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'New York Times' Upheaval: Is This A Barack Vs. Hillary Moment?


This is TELL ME MORE from NPR News. I'm Michel Martin. We're going to spend a good chunk of the rest of the day's program talking about issues in the media that all happen to bubble up at the same time. Later, we'll talk about why the new fall season just got more colorful. We'll hear about one show that puts an Asian-American family front and center in a network sitcom for the first time in 20 years.

But first, we're going to talk about a story involving one of the giants in the news business - The New York Times. It has become a front-page issue itself. On Wednesday, Jill Abramson, the first woman to serve as executive editor of The New York Times, was dismissed after just two and a half years on the job. That set off a firestorm of counter narratives, as we like to stay in the media.

One narrative was that Abramson was abrasive and difficult to work with and had lost the confidence of her newsroom. The other was that Times management was critical of her for behavior that is not only tolerated but even expected of male leaders, and oh, by the way, was paying her significantly less than the man who held the job before her. The Times denies this strongly. Somewhere buried in the back of this story is also the fact that Dean Baquet, who succeeds Abramson as executive editor, is the first African-American in that job, making history of his own.

So we wanted to talk about all of this and what it means. So we've got two people with a very good vantage point on this. Veteran journalist Susan Glasser is the editor of Politico Magazine. And she wrote about this in the article called "Editing While Female." Susan, welcome. Thanks for coming.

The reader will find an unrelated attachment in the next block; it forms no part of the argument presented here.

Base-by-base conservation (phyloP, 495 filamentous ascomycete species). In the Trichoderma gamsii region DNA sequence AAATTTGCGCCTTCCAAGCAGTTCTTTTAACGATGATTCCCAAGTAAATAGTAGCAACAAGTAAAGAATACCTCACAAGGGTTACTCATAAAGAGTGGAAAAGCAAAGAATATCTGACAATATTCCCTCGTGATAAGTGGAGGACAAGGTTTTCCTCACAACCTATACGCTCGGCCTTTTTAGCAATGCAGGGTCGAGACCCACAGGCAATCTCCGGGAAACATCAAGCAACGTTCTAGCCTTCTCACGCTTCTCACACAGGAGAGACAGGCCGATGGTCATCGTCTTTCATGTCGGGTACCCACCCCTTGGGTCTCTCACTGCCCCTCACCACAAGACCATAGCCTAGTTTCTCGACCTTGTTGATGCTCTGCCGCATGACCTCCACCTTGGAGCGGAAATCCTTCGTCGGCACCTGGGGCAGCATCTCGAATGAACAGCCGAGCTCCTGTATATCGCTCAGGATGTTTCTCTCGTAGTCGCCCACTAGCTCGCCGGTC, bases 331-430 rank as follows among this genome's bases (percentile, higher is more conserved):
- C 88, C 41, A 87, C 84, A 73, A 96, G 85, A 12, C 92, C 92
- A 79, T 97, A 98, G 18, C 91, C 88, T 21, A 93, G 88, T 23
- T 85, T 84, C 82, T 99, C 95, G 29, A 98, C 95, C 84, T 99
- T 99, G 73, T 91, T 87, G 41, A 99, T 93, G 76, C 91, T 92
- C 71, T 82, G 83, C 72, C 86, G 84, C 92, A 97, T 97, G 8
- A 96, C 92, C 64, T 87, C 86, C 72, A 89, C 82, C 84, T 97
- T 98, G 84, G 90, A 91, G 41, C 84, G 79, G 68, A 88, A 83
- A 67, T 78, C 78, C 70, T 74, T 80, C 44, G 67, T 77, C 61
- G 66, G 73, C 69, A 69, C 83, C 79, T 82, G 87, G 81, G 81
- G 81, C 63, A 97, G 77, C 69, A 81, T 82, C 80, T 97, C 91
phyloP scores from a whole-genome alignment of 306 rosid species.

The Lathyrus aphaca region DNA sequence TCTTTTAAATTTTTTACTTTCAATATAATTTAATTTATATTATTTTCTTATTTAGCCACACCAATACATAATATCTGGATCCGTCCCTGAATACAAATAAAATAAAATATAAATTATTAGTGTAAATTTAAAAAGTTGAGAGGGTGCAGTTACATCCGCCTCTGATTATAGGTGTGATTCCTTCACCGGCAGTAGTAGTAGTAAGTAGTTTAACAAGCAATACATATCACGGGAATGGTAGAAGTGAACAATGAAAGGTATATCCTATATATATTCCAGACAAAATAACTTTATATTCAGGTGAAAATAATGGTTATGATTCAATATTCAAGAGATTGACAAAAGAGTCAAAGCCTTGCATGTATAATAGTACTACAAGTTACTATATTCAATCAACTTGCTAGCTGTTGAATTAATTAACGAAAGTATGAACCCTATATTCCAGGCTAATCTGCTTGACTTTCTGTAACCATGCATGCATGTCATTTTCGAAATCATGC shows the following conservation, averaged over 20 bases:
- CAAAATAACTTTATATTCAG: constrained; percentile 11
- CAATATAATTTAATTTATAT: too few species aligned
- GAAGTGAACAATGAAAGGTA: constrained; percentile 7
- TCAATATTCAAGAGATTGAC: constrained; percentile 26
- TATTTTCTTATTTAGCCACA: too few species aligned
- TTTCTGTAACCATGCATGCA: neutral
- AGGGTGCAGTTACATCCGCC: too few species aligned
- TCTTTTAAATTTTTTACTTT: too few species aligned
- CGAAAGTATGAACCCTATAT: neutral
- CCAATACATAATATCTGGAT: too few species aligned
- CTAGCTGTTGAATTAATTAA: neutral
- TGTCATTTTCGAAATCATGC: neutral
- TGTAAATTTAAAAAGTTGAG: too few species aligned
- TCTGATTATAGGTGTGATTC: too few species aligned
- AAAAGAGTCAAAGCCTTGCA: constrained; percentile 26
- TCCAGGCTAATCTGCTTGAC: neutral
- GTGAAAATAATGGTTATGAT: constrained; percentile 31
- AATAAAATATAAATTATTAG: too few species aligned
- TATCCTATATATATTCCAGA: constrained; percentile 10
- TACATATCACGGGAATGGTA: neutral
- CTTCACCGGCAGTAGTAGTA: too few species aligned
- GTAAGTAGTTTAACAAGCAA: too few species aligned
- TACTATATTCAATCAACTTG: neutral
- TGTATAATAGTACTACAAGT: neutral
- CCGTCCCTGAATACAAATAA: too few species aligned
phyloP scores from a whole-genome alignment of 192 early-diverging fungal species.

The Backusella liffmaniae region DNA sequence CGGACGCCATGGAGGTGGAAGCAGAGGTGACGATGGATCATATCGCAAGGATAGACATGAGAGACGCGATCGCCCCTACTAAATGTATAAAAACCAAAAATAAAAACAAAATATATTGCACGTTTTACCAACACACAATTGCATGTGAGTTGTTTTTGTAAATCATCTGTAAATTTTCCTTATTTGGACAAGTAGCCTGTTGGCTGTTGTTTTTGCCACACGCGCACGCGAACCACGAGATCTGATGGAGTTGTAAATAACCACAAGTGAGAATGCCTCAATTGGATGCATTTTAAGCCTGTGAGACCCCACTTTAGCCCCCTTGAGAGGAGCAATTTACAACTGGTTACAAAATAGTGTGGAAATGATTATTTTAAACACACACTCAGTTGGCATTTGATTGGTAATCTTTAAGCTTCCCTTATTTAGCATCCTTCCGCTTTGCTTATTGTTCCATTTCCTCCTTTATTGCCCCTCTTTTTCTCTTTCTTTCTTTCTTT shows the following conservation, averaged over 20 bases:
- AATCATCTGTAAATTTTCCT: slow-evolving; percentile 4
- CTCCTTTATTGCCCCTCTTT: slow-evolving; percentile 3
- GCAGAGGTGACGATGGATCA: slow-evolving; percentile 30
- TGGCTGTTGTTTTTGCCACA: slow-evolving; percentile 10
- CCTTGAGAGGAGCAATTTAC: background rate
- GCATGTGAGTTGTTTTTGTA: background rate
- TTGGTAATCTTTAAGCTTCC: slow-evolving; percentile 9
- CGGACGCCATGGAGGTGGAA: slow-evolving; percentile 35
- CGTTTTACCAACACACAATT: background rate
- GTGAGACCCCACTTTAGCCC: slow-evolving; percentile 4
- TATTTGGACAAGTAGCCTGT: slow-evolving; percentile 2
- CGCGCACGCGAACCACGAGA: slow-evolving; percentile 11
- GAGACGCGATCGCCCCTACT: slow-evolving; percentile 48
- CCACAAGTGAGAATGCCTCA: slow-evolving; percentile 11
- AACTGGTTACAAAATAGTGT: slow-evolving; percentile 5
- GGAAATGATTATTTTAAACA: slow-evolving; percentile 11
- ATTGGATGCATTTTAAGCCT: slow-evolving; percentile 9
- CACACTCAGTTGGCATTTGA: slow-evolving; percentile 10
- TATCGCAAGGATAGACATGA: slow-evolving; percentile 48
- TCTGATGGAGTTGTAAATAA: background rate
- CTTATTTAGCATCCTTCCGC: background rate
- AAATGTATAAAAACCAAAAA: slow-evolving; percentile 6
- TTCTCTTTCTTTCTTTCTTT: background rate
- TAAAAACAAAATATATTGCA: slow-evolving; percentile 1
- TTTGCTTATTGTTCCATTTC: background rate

SUSAN GLASSER: Thank you so much for having me, Michel.

MARTIN: Also with us is Richard Prince who writes Journal-isms. It's an online publication about diversity in the media. He's here in our studios here. Richard, thank you so much for joining us once again.

RICHARD PRINCE: Thanks for having me.

MARTIN: So, Susan, you wrote - seems like - I would say it's a very tough piece. I don't know if you agree with my characterization. I think it's a very tough piece. And you said it's a piece that you did not want to write but you felt you had to because of experiences that you have had and that you've noticed that other top women editors have had. Could you tell us a bit more about what conclusion you came to?

GLASSER: Well, I think my point was we don't need to litigate. We don't know what really happened inside, you know, Jill Abramson's obviously dysfunctional relationship with her colleagues at the top of The New York Times. It's - my view of that is sort of like a divorce or - you know, every unhappy family is unhappy in its own way. And it's very hard for us to really know what happened there.

But that if you pull back a bit and you look at the extraordinary commonality of experience - bad experience that many women have had at the rarefied heir at the top of these news organizations - you know, let's be real. We've got a problem. There are basically no women now running any major news organization with a small, small handful of exceptions. And how is that possible in 2014?

My view - and this is based in part on my own experience as the short-lived editor of National News at The Washington Post - is that there is a serious problem. That there is a gender bias that is really internalized inside of us that really strongly plays against women editors who are often judged, typecast for behavior that has been the ingredient of success for male editors.